A few other performances to talk about from Boston. I was very impressed with Sam Meijer winning the Youth 1X by nearly 40 seconds. With a win in the Pairs Head already this season he is definitely a name for the future. He’ll be racing at the Head of the River Fours on the 1st November in a very interesting Imperial/Westminster quad along with three senior internationals, Barnabe Delarze and Nico Stahlberg from Switzerland and GB’s Sam Scrimgeour. It’ll be really interesting to see how they get on (just as an aside I’ll be writing a full preview of the HOR4’s sometime next week….watch this space).
I was also really impressed with Harvard in the men’s Champ 8’s (with a crew containing no fewer than 5 Australians!) they defeated the US national team by just 2/10ths of a second to claim 3rd. I was also impressed with the Oxford women’s crew finishing 4th in the Champ 8’s over a minute faster than Cambridge (although the Dark Blues were their strongest line-up whereas the Light Blues were missing some key personnel).
I cannot leave the Head of the Charles without talking about the Molesey masters crews. In the Women’s Masters event the only member of the current GB squad got to race. Katherine Grainger competed in her first race since returning to full-time training with the GB squad and she and her crew mates of former GB Olympians not only won the 40+ category but smashed the course record in the progress. On the Men’s side Molesey entered 2 Leg-ends crews, one in the 40+ event and one in the 50+. It was the crew in the 50+ event that got most of the publicity seeing the competitive return of Sirs Steve Redgrave and Matthew Pinsent (their first competitive race together since the Olympic final in 2000). The rest of the crew were no slouches either with the likes of Martin Cross, Richard Stanhope and Ian McNuff. some “forthright” steering from Garry Herbert saw them pinged with a minute and a quarter’s worth of penalties although this was later reduced to just 15 seconds….I can just imagine the deputation to the referees office as the two fearsome knights of the realm bore down on them Ha!) In the end the tasted the bitter taste of defeat finishing 5th. But, the younger Molesey crew had more success and ended up 2nd with a crew that included Jonny Searle, Bobby Thatcher, Alex Partridge and Guy Pooley.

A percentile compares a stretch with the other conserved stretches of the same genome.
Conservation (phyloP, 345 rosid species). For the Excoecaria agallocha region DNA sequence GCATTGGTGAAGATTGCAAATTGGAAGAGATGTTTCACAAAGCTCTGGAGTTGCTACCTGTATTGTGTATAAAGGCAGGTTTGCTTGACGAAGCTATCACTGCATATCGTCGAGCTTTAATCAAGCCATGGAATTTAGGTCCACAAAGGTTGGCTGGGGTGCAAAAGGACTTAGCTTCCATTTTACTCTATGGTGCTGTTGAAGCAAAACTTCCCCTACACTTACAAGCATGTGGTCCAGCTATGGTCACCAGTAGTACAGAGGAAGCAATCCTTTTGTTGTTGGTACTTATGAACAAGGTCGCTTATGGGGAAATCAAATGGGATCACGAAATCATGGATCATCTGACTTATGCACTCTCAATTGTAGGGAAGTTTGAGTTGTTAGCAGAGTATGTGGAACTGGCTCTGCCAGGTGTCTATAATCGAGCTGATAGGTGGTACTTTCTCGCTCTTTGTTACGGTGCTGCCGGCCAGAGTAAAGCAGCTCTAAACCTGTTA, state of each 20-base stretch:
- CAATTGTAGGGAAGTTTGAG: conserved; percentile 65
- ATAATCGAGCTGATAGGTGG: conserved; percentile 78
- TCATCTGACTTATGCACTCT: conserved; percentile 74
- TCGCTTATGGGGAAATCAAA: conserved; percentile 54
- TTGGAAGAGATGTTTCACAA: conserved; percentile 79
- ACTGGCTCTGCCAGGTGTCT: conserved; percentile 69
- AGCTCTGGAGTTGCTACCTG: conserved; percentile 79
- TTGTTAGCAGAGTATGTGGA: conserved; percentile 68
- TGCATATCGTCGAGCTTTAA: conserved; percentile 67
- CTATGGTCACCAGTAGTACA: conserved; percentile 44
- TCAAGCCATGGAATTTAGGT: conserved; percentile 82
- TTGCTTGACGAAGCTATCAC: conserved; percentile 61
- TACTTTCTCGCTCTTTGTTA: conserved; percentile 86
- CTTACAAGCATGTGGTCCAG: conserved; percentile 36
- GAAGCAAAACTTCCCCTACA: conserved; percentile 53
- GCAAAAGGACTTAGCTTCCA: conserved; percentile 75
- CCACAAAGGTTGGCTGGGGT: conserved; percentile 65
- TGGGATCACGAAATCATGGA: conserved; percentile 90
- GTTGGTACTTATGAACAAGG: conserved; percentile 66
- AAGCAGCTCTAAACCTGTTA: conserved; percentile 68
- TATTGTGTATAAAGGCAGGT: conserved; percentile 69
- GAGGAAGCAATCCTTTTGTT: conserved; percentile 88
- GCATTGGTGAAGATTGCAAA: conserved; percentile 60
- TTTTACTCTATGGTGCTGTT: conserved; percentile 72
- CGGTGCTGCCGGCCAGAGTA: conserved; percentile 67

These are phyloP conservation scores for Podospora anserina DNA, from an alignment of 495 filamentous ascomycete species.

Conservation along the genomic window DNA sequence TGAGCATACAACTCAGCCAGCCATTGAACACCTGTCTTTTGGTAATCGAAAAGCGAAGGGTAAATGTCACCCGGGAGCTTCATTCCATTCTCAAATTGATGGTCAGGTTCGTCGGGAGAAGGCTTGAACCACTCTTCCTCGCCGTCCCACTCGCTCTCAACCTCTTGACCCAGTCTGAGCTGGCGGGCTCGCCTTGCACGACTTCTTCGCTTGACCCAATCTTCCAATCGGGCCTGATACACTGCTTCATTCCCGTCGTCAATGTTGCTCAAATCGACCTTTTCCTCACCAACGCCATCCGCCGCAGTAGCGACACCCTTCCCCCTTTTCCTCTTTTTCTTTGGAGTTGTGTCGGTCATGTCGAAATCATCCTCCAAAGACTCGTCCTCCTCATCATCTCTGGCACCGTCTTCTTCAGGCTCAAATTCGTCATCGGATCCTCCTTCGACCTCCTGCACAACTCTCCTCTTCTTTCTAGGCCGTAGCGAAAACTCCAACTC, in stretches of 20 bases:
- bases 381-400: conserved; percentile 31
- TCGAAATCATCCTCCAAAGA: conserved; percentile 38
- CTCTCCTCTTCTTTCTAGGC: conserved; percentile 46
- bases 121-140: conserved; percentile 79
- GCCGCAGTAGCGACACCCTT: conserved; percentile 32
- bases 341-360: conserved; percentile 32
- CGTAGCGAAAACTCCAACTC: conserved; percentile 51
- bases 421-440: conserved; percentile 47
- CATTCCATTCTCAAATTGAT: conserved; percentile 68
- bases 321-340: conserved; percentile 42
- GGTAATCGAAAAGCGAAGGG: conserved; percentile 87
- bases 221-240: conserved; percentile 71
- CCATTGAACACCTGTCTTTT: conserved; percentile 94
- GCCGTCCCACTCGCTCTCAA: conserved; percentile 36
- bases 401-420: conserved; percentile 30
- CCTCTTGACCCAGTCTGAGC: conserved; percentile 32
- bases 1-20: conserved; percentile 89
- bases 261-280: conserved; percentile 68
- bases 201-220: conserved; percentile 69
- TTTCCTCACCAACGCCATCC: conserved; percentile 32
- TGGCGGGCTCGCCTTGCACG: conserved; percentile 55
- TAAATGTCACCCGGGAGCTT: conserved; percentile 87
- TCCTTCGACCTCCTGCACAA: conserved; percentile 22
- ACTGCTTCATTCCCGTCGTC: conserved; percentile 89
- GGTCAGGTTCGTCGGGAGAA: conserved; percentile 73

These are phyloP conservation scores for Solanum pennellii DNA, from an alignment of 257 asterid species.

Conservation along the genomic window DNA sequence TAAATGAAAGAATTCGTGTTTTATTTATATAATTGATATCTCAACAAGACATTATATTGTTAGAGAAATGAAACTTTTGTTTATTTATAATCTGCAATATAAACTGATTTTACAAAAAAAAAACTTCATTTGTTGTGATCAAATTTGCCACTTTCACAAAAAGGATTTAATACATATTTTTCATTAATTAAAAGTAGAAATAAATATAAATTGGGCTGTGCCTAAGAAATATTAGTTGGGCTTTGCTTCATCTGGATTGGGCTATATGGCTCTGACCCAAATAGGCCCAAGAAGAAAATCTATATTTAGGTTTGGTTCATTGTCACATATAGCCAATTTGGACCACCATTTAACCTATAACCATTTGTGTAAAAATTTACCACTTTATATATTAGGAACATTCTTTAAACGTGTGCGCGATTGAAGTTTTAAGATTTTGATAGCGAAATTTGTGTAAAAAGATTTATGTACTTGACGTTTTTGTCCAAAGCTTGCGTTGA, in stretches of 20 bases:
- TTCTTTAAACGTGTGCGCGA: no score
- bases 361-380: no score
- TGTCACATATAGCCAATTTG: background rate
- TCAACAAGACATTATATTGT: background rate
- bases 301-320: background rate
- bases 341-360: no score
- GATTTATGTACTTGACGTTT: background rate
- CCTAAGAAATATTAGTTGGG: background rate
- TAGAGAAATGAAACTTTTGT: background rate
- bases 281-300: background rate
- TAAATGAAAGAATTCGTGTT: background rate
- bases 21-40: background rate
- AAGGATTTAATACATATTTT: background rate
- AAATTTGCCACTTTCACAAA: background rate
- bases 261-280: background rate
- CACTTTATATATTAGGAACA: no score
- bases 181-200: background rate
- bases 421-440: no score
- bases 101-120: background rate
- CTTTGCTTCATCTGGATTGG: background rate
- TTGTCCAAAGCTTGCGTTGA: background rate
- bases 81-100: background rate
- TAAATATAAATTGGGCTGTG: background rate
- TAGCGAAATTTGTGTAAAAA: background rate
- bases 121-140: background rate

A final shout out to Tom Carter of Upper Thames for picking up 3rd in the Masters 1X.
All in all a fabulous event…from what I’ve heard it’s extremely well organised and has a great atmosphere and with a live results service as well as live streaming it offers a great service for those of us who can’t be there in person.